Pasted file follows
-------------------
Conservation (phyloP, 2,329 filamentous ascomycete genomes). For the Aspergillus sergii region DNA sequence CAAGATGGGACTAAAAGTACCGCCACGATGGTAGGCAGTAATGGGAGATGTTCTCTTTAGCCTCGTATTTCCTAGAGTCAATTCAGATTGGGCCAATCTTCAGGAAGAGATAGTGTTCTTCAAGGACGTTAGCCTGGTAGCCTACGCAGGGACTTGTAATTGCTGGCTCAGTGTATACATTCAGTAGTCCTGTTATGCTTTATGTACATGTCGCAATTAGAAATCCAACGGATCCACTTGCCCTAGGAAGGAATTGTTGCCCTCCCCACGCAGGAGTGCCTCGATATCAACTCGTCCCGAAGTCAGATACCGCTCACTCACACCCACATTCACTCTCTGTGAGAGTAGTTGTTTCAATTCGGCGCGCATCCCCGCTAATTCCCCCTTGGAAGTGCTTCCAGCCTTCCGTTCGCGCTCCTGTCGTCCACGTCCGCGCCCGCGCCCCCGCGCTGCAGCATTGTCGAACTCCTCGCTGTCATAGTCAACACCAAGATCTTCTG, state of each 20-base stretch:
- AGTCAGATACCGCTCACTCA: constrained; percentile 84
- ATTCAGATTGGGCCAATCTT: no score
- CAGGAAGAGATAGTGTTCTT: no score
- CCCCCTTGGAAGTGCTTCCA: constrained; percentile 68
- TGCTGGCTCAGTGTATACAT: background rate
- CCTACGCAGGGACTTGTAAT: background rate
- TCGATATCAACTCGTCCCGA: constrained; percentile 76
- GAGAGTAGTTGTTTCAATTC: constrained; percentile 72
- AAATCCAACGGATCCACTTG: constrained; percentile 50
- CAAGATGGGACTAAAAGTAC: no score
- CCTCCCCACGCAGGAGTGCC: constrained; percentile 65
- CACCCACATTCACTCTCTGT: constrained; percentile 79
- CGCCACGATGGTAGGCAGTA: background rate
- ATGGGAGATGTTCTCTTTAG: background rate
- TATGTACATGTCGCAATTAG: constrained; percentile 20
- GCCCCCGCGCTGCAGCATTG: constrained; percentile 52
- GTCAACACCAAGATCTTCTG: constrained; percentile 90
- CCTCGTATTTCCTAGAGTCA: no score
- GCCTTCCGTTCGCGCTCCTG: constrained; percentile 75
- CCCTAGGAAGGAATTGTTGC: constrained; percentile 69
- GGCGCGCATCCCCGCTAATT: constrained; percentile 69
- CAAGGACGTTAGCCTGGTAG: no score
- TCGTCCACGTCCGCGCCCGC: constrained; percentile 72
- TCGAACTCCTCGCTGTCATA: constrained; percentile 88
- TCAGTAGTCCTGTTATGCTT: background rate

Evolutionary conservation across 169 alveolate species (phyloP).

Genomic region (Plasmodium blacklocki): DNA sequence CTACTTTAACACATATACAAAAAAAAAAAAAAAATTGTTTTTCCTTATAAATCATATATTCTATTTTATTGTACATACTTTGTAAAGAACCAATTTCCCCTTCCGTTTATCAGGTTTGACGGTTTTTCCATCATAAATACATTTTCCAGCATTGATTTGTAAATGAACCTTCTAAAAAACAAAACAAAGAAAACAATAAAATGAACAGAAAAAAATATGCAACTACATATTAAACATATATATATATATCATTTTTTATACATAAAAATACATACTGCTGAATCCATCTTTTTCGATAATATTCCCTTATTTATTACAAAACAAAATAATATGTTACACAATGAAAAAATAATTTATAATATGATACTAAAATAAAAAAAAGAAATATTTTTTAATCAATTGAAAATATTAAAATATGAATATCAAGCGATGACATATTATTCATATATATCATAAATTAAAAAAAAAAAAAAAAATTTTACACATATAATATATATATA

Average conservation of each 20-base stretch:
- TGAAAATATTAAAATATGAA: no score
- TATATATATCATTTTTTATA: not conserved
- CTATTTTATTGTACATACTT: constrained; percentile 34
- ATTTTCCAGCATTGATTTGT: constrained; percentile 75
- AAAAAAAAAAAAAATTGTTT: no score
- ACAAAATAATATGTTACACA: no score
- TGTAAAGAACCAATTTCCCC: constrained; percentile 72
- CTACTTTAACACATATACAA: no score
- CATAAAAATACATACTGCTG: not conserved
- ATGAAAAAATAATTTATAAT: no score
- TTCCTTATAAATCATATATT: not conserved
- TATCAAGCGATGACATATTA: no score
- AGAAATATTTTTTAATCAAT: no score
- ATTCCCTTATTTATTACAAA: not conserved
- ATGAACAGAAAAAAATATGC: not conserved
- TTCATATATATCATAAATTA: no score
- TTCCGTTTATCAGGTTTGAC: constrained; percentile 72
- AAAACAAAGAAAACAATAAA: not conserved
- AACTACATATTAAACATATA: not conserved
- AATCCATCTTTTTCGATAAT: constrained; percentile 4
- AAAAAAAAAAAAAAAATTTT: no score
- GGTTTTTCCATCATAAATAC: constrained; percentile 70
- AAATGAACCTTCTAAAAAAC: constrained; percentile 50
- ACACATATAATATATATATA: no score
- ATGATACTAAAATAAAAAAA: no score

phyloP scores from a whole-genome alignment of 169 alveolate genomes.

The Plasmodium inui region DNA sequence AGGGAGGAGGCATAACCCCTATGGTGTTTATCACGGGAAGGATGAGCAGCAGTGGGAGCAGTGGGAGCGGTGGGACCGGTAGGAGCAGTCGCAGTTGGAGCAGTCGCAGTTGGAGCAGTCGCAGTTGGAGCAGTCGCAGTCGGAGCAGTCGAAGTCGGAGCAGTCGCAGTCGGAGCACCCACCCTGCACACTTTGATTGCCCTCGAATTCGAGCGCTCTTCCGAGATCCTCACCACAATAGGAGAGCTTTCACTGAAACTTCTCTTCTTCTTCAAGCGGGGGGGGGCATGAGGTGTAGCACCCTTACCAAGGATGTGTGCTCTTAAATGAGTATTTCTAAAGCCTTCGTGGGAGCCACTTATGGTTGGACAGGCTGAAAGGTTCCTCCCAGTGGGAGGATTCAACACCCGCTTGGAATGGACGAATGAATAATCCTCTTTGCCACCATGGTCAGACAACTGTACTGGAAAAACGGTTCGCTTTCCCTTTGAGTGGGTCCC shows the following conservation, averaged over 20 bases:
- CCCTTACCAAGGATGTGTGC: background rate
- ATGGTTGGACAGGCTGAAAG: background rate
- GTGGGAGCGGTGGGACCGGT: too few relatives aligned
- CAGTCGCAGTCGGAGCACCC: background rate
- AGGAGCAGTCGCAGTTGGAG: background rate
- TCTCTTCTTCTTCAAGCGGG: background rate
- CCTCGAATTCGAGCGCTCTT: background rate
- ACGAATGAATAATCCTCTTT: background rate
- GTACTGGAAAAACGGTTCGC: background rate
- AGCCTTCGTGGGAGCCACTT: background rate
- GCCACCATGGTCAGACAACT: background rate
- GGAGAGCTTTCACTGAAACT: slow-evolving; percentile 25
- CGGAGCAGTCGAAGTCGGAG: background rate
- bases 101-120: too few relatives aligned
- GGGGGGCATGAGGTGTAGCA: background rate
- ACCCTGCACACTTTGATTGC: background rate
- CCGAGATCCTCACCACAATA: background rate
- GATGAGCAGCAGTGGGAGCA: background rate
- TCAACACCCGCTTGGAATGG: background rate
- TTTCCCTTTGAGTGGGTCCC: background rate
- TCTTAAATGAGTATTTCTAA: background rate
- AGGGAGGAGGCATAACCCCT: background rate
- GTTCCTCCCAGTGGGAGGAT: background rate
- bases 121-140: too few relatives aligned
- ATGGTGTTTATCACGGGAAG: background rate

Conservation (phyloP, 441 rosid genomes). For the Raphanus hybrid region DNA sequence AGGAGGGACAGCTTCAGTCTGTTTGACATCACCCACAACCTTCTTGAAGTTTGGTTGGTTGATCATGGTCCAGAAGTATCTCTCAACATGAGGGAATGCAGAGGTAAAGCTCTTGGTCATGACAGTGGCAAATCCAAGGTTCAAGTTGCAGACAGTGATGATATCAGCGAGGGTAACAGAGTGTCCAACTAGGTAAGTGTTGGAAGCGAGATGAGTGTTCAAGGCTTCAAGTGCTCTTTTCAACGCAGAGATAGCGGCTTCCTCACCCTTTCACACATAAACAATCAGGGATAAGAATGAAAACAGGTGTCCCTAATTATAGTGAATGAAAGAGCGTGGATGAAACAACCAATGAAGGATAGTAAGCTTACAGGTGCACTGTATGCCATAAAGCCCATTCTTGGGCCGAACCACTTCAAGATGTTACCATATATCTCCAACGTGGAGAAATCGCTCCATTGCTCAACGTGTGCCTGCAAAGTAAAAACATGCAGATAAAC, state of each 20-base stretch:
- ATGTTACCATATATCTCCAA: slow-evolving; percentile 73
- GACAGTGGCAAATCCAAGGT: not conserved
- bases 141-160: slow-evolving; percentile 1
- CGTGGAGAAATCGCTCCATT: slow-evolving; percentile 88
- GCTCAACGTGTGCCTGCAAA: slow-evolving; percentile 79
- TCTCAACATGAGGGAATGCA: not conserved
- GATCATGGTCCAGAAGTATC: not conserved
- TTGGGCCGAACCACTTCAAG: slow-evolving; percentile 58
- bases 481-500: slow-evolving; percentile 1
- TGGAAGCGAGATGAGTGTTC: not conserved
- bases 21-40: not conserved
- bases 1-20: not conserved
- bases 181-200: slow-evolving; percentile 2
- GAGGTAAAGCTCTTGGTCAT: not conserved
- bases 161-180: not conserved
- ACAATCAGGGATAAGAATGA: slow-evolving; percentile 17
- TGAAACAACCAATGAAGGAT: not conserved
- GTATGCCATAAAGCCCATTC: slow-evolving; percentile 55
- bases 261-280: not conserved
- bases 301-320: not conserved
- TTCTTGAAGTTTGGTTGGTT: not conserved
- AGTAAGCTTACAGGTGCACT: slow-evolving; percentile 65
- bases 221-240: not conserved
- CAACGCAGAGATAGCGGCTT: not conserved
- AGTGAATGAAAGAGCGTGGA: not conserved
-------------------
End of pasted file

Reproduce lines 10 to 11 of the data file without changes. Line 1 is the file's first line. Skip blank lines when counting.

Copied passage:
- AAATCCAACGGATCCACTTG: constrained; percentile 50
- CAAGATGGGACTAAAAGTAC: no score